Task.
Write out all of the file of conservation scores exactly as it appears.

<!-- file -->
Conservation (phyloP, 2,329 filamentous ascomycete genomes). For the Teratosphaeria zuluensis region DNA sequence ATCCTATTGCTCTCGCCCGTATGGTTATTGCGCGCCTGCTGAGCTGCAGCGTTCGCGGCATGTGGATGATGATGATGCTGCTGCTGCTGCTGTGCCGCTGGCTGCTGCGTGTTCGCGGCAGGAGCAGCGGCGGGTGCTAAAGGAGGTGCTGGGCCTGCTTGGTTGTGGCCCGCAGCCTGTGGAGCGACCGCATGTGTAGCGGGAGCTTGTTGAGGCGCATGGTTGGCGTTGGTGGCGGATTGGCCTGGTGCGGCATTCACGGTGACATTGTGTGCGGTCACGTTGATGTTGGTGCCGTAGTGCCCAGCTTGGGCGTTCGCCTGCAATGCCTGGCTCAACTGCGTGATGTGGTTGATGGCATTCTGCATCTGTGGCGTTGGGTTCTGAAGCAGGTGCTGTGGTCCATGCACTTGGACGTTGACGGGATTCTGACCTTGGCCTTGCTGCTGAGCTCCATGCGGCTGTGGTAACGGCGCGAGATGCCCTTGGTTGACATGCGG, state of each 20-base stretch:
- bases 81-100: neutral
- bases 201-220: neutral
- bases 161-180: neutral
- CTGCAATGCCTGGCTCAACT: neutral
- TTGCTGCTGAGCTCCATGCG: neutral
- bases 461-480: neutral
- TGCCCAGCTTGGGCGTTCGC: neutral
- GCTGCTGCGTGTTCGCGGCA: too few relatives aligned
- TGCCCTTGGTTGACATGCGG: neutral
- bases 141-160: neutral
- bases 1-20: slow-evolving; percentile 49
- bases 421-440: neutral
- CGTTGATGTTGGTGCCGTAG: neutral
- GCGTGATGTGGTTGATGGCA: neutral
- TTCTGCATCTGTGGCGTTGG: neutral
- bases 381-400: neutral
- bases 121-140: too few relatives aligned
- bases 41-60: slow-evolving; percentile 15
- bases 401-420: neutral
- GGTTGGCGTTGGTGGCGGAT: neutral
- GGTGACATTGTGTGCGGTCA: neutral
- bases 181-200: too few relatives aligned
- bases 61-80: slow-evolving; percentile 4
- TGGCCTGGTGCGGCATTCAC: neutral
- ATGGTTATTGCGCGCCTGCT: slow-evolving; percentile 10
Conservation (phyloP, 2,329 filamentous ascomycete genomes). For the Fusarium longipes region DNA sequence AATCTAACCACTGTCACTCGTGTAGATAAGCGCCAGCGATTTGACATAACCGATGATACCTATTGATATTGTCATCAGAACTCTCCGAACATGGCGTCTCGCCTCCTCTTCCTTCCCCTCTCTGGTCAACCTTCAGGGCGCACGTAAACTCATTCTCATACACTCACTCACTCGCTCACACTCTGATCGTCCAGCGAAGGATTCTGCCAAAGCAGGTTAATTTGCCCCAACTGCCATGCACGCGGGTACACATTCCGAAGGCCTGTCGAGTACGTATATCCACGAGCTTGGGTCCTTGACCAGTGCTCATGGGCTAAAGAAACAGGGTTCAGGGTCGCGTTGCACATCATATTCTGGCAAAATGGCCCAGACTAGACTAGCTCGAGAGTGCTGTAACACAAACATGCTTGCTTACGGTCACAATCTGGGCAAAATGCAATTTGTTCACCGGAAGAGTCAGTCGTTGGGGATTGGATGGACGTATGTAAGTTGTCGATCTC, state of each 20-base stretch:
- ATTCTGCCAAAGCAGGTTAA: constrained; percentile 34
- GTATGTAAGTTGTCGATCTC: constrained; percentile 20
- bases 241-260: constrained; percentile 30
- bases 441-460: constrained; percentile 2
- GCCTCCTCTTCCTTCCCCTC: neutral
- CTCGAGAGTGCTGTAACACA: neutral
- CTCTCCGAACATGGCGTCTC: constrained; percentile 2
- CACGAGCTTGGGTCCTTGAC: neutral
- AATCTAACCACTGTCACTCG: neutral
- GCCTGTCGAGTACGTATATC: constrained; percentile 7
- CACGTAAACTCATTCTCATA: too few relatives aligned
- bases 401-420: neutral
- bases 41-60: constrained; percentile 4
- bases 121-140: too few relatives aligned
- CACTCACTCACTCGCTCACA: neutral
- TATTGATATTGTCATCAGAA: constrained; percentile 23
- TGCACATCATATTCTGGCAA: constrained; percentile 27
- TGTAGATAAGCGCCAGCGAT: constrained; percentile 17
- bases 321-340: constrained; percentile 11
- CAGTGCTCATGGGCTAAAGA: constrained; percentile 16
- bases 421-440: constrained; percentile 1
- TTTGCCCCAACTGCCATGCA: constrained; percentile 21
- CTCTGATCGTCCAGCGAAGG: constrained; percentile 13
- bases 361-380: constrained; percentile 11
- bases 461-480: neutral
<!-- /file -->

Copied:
Conservation (phyloP, 2,329 filamentous ascomycete genomes). For the Teratosphaeria zuluensis region DNA sequence ATCCTATTGCTCTCGCCCGTATGGTTATTGCGCGCCTGCTGAGCTGCAGCGTTCGCGGCATGTGGATGATGATGATGCTGCTGCTGCTGCTGTGCCGCTGGCTGCTGCGTGTTCGCGGCAGGAGCAGCGGCGGGTGCTAAAGGAGGTGCTGGGCCTGCTTGGTTGTGGCCCGCAGCCTGTGGAGCGACCGCATGTGTAGCGGGAGCTTGTTGAGGCGCATGGTTGGCGTTGGTGGCGGATTGGCCTGGTGCGGCATTCACGGTGACATTGTGTGCGGTCACGTTGATGTTGGTGCCGTAGTGCCCAGCTTGGGCGTTCGCCTGCAATGCCTGGCTCAACTGCGTGATGTGGTTGATGGCATTCTGCATCTGTGGCGTTGGGTTCTGAAGCAGGTGCTGTGGTCCATGCACTTGGACGTTGACGGGATTCTGACCTTGGCCTTGCTGCTGAGCTCCATGCGGCTGTGGTAACGGCGCGAGATGCCCTTGGTTGACATGCGG, state of each 20-base stretch:
- bases 81-100: neutral
- bases 201-220: neutral
- bases 161-180: neutral
- CTGCAATGCCTGGCTCAACT: neutral
- TTGCTGCTGAGCTCCATGCG: neutral
- bases 461-480: neutral
- TGCCCAGCTTGGGCGTTCGC: neutral
- GCTGCTGCGTGTTCGCGGCA: too few relatives aligned
- TGCCCTTGGTTGACATGCGG: neutral
- bases 141-160: neutral
- bases 1-20: slow-evolving; percentile 49
- bases 421-440: neutral
- CGTTGATGTTGGTGCCGTAG: neutral
- GCGTGATGTGGTTGATGGCA: neutral
- TTCTGCATCTGTGGCGTTGG: neutral
- bases 381-400: neutral
- bases 121-140: too few relatives aligned
- bases 41-60: slow-evolving; percentile 15
- bases 401-420: neutral
- GGTTGGCGTTGGTGGCGGAT: neutral
- GGTGACATTGTGTGCGGTCA: neutral
- bases 181-200: too few relatives aligned
- bases 61-80: slow-evolving; percentile 4
- TGGCCTGGTGCGGCATTCAC: neutral
- ATGGTTATTGCGCGCCTGCT: slow-evolving; percentile 10
Conservation (phyloP, 2,329 filamentous ascomycete genomes). For the Fusarium longipes region DNA sequence AATCTAACCACTGTCACTCGTGTAGATAAGCGCCAGCGATTTGACATAACCGATGATACCTATTGATATTGTCATCAGAACTCTCCGAACATGGCGTCTCGCCTCCTCTTCCTTCCCCTCTCTGGTCAACCTTCAGGGCGCACGTAAACTCATTCTCATACACTCACTCACTCGCTCACACTCTGATCGTCCAGCGAAGGATTCTGCCAAAGCAGGTTAATTTGCCCCAACTGCCATGCACGCGGGTACACATTCCGAAGGCCTGTCGAGTACGTATATCCACGAGCTTGGGTCCTTGACCAGTGCTCATGGGCTAAAGAAACAGGGTTCAGGGTCGCGTTGCACATCATATTCTGGCAAAATGGCCCAGACTAGACTAGCTCGAGAGTGCTGTAACACAAACATGCTTGCTTACGGTCACAATCTGGGCAAAATGCAATTTGTTCACCGGAAGAGTCAGTCGTTGGGGATTGGATGGACGTATGTAAGTTGTCGATCTC, state of each 20-base stretch:
- ATTCTGCCAAAGCAGGTTAA: constrained; percentile 34
- GTATGTAAGTTGTCGATCTC: constrained; percentile 20
- bases 241-260: constrained; percentile 30
- bases 441-460: constrained; percentile 2
- GCCTCCTCTTCCTTCCCCTC: neutral
- CTCGAGAGTGCTGTAACACA: neutral
- CTCTCCGAACATGGCGTCTC: constrained; percentile 2
- CACGAGCTTGGGTCCTTGAC: neutral
- AATCTAACCACTGTCACTCG: neutral
- GCCTGTCGAGTACGTATATC: constrained; percentile 7
- CACGTAAACTCATTCTCATA: too few relatives aligned
- bases 401-420: neutral
- bases 41-60: constrained; percentile 4
- bases 121-140: too few relatives aligned
- CACTCACTCACTCGCTCACA: neutral
- TATTGATATTGTCATCAGAA: constrained; percentile 23
- TGCACATCATATTCTGGCAA: constrained; percentile 27
- TGTAGATAAGCGCCAGCGAT: constrained; percentile 17
- bases 321-340: constrained; percentile 11
- CAGTGCTCATGGGCTAAAGA: constrained; percentile 16
- bases 421-440: constrained; percentile 1
- TTTGCCCCAACTGCCATGCA: constrained; percentile 21
- CTCTGATCGTCCAGCGAAGG: constrained; percentile 13
- bases 361-380: constrained; percentile 11
- bases 461-480: neutral